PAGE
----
CDC guidance now recommends that moderately to severely immunocompromised patients receive an additional (third) dose of an mRNA COVID-19 vaccine (Pfizer-BioNTech or Moderna). If you have undergone anti-cancer therapy in the past year, you are within 1 year of stem cell transplantation or are receiving medications that suppress your immune system, you are encouraged to obtain a third COVID-19 vaccination shot. If you received the Johnson & Johnson single dose vaccination, please consult your doctor regarding next steps. Find vaccination locations here.
If you are within 100 days of a stem cell transplantation, we do not recommend that you receive a COVID-19 vaccination until you are cleared by your care team to do so. If you are currently on a clinical research trial, please contact your clinical research team for more guidance. Please contact your care coordinator if you have additional questions about receiving an additional COVID-19 vaccine shot.
About Sarah Cannon Cancer Institute
As part of Sarah Cannon, the Cancer Institute of HCA Healthcare, our family of hospitals provides comprehensive cancer services with convenient access to leading-edge therapies for people facing cancer in our communities. From diagnosis to treatment and survivorship care, our oncology expertise ensures you have access to locally trusted care with the support of a globally recognized network.
Have cancer questions? We can help. askSARAH is a dedicated helpline for your cancer-related questions. Our specially trained nurses are available 24/7, and calls are confidential. Contact askSARAH at (972) 202-8877 or chat online at askSARAH.
Bone cancer services in North Texas
The bone cancer specialists throughout the Medical City Healthcare network offer advanced treatment for all types of musculoskeletal cancers. The oncologists and nurse navigators at our hospitals provide the expert, patient-centered care you need following a bone cancer diagnosis.
For more information about bone cancer services at Medical City Healthcare, call askSARAH at (972) 202-8877.
Types of bone cancer we treat
- Osteosarcomas: The most common type of bone cancer, osteosarcomas cause immature bone development and occur most often in people between 10 and 30 years old.
- Chondrosarcomas: Malignant tumors made of cartilage-producing cells, chondrosarcomas can develop anywhere there is cartilage and are seen more frequently in people between 20 and 75 years old.
- Ewing tumors: Also called Ewing sarcomas, these extremely rare tumors grow in or near bones. Ewing tumors are most often seen in teenagers, less common in children and young adults and rare in adults who are 30 years old or older.
- Giant cell bone tumors: These tumors, which can be benign or malignant, develop near bone joints.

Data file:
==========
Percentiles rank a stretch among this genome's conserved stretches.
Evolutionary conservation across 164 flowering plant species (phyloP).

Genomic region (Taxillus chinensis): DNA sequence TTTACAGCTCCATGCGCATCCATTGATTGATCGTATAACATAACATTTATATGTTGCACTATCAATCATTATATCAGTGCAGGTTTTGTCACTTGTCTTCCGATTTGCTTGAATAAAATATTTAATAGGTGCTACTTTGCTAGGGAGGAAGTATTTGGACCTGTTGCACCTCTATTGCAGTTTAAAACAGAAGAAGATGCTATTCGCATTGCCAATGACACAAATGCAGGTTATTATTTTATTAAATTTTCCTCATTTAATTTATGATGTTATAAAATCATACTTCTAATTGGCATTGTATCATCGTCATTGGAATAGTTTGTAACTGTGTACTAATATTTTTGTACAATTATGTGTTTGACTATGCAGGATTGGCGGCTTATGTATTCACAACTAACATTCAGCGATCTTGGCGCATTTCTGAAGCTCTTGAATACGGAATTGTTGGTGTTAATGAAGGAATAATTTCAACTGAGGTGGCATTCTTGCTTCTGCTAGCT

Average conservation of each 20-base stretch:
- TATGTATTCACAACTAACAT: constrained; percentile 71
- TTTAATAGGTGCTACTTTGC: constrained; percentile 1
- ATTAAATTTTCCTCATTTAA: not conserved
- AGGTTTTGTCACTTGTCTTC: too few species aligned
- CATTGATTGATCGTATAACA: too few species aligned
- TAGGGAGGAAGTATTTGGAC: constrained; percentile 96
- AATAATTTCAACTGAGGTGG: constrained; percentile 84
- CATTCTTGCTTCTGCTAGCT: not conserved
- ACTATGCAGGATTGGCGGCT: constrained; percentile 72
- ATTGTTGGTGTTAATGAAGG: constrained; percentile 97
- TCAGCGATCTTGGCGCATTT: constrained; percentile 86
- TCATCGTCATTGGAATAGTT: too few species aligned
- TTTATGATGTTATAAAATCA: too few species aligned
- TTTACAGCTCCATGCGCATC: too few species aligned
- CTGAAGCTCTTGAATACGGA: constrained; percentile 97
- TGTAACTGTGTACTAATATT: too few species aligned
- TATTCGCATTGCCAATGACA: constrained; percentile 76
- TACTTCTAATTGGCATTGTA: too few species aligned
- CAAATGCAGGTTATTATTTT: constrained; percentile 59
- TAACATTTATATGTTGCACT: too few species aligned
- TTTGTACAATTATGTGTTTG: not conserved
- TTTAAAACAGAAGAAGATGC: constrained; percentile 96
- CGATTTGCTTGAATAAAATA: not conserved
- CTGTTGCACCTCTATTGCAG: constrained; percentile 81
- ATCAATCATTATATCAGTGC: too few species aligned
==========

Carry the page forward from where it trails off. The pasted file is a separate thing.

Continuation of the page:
- Chordomas: These rare bone tumors most often develop in the base of the skull and bones of the spine.
- Non-Hodgkin lymphomas: This type of cancer grows from white blood cells and targets the lymphatic system. Non-Hodgkin lymphomas are one of the more common types of cancer.
- Multiple myelomas: This is another type of cancer that grows from white blood cells. With multiple myelomas, cancer cells grow in bone marrow.
At Medical City Dallas, patients have access to specialized bone cancer care through our Complex Joint and Musculoskeletal Tumor Program. This unique program provides complete and personalized care for a variety of complex musculoskeletal problems, such as arthritis and fractures, as well as various types of bone cancer.
Metastatic bone cancer care
Metastatic bone cancer is cancer that has spread to bone from another part of the body. The original cancer is called the "primary cancer," and the spread of cancer within the body is called metastasis.
Metastatic bone cancer, sometimes called secondary bone cancer, is named after the part of the body where the cancer began. Treatment is based on the primary cancer.
Soft tissue cancer care
There are more than 50 types of soft tissue sarcomas. They can develop in fat, muscle, nerves, fibrous tissues, blood vessels or deep skin tissues. Soft tissue sarcomas are uncommon. While they can be found in any area of the body, most start in the arms or legs.
We treat all types of soft tissue cancers, including:
- Pleomorphic undifferentiated sarcomas: This type of soft tissue cancer most often develops in connective tissues. However, it can also begin in arm or leg bones, where it is known as malignant fibrous histiocytoma (MFH).
- Fibrosarcomas: This rare type of cancer affects cells called fibroblasts. It can also develop in bone and most often affects the arms, legs and jaws of middle-aged to elderly adults.
- Angiosarcomas: This type of cancer, which grows in the lining of blood vessels and lymph vessels, can occur in parts of the body that have undergone radiation therapy.
- Gastrointestinal stromal tumors (GISTs): These tumors develop in the digestive tract, most often in the stomach or small intestines.
- Kaposi sarcomas: In this very rare type of cancer, abnormal tissue develops in the cells under the skin.
Bone cancer treatment
We offer a complete range of bone and soft tissue cancer treatment options, including:
- Musculoskeletal cancer surgery: Several surgical treatment options are available, including biopsy (removing tissue from the body) and cryosurgery (using extreme cold to treat diseased tissue).
- Nonsurgical musculoskeletal cancer treatment options: Your care may also involve nonsurgical treatment, such as chemotherapy or radiation therapy.
We know a cancer diagnosis affects more than your physical health. That's why cancer support groups are a major part of cancer care at Medical City Healthcare. If you've just learned about a cancer diagnosis, are supporting a loved one through treatment or are transitioning into survivorship, we can connect you with a local community for ongoing care.